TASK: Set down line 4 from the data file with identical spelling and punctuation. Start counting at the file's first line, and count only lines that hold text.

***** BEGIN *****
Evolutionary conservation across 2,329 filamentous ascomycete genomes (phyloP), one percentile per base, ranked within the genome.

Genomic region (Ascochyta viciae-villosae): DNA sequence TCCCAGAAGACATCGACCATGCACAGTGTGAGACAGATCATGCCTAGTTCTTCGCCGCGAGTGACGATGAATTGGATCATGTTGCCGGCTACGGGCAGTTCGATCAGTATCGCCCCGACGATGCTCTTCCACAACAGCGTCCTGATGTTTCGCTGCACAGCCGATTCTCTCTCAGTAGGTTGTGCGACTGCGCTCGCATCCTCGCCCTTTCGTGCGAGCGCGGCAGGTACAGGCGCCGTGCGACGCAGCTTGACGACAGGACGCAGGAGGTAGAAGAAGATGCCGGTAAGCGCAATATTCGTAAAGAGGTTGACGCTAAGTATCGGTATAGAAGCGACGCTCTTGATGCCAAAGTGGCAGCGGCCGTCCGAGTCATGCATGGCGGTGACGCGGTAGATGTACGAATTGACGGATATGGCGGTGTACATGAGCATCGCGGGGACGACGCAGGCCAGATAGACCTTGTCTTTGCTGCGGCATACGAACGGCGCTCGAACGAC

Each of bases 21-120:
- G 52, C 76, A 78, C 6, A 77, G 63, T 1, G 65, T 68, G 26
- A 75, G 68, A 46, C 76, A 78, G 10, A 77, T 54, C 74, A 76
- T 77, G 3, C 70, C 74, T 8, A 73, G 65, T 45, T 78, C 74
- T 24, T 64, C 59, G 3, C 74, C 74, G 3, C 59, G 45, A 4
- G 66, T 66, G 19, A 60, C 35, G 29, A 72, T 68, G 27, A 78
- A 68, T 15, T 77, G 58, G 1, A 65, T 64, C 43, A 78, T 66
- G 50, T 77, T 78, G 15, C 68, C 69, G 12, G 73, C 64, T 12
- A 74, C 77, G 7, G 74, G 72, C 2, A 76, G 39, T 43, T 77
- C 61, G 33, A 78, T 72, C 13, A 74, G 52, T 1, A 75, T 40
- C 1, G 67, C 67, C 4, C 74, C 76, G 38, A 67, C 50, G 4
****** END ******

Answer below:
- G 52, C 76, A 78, C 6, A 77, G 63, T 1, G 65, T 68, G 26